California Governor Gavin Newsom has taken a pause from his nationwide tour to “save democracy” to do what he does best – over legislate.
Newsom Passes Massive Amounts of New Legislation
Over the past couple of weeks, Newsom actually stuck around the state he governs to sign hundreds of bills into law before the deadline last Saturday.
Newsom vetoed over 100 pieces of legislation, which seems like a lot until you consider that the California Legislature passed over 1,000, 900 of which made it to Newsom’s desk for his John Hancock. In usual Newsom fashion, he passed many more than he denied, including 56 directed toward housing issues alone.
He said the housing bills aim to “incentivize and reduce barriers to housing and support the development of more affordable homes.”
Mexican Residents Receive In-State Tuition in California
Another notable bill gaining media attention is a law that will make low-income Mexican residents living near the border eligible for in-state tuition rates at certain community colleges.
According to a local ABC report, the legislation applies to low-income Mexicans who live within 45 miles of the California-Mexico border and want to attend a participating community college in Southern California. It is a pilot program that will launch next year and run until 2029.
Proponents of the bill say it will help the state fill positions that require skilled labor.
“This pilot program can unlock a significant untapped resource to prepare a more diverse population among our workforce,” said Assemblymember David Alvarez (D.), who authored the proposal.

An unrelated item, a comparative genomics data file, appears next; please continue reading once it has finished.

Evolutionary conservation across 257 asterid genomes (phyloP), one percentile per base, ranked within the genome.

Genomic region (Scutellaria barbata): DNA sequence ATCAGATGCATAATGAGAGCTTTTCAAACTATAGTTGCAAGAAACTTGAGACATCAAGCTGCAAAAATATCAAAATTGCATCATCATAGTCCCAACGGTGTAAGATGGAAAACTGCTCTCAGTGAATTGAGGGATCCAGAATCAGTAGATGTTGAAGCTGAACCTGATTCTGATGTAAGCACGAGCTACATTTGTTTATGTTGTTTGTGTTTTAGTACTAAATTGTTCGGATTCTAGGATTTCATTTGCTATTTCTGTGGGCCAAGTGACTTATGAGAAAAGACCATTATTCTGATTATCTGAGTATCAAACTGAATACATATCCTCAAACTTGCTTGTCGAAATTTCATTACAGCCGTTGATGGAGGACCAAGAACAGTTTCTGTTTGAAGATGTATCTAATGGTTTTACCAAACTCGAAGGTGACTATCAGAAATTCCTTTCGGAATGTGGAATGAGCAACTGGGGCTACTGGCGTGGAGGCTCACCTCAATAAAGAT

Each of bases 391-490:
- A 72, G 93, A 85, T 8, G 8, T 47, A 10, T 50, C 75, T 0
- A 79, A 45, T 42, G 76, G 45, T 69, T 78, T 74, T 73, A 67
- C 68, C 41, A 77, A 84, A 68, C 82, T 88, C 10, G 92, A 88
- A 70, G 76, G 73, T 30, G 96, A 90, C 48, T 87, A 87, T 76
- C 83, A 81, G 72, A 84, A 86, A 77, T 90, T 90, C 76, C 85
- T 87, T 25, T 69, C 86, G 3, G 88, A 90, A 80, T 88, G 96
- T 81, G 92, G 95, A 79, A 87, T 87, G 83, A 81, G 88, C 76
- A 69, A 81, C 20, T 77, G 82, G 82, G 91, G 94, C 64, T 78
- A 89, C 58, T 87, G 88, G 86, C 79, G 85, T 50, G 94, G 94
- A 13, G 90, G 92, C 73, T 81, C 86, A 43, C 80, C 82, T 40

When he introduced the bill back in February, Alvarez stated, “We live in a dynamic border region where we need to educate more students to fill the jobs required for growth.”
Others state that the high cost of living in California forces families to live across the border even though they may work in the U.S.
“We want to make them feel that they really are a part of our community and I am hoping that it will bring in so much untapped potential that we see across the border,” said Chula Vista Councilwoman Andrea Cardenas, according to the LA Times. “Because of the price of housing and inflation people are moving across the border but working over here.”
California Isn’t Leading the Way
Before you go thinking this was all Governor Newsom’s idea, it was another border state that led the way in allowing students living in Mexico to waive nonresident tuition. And – hold onto your hats – that state was actually Texas.
California took note of a regulation that’s been on the books in Texas for decades that permits “a small number of individuals with financial need, who are citizens of Mexico, to enroll in any public university in Texas while paying the resident tuition rate.”
Applicants are limited to state-funded public universities only. Reportedly over 70,000 students in Texas have graduated through the program.
New Mexico and Arizona also offer some Mexican citizens in-state tuition.
This cuts into the claim that California is on the “cutting edge” of all progressive legislation – particularly when a state like Texas has gone before.
It also shatters the illusion that Texas hates immigrants and wants to shut them out of the country entirely.
Moral of the story? Don’t believe everything the media tells you.
Jennifer Galardi is the politics and culture editor and opinion writer for 19FortyFive.com. She has a Master’s in Public Policy from Pepperdine University and produces and hosts the podcast Connection with conversations that address health, culture, politics, and policy. In a previous life, she wrote for publications in the health, fitness, and nutrition space. In addition, her pieces have been published in the Epoch Times and Pepperdine Policy Review. You can follow her on Instagram and Twitter.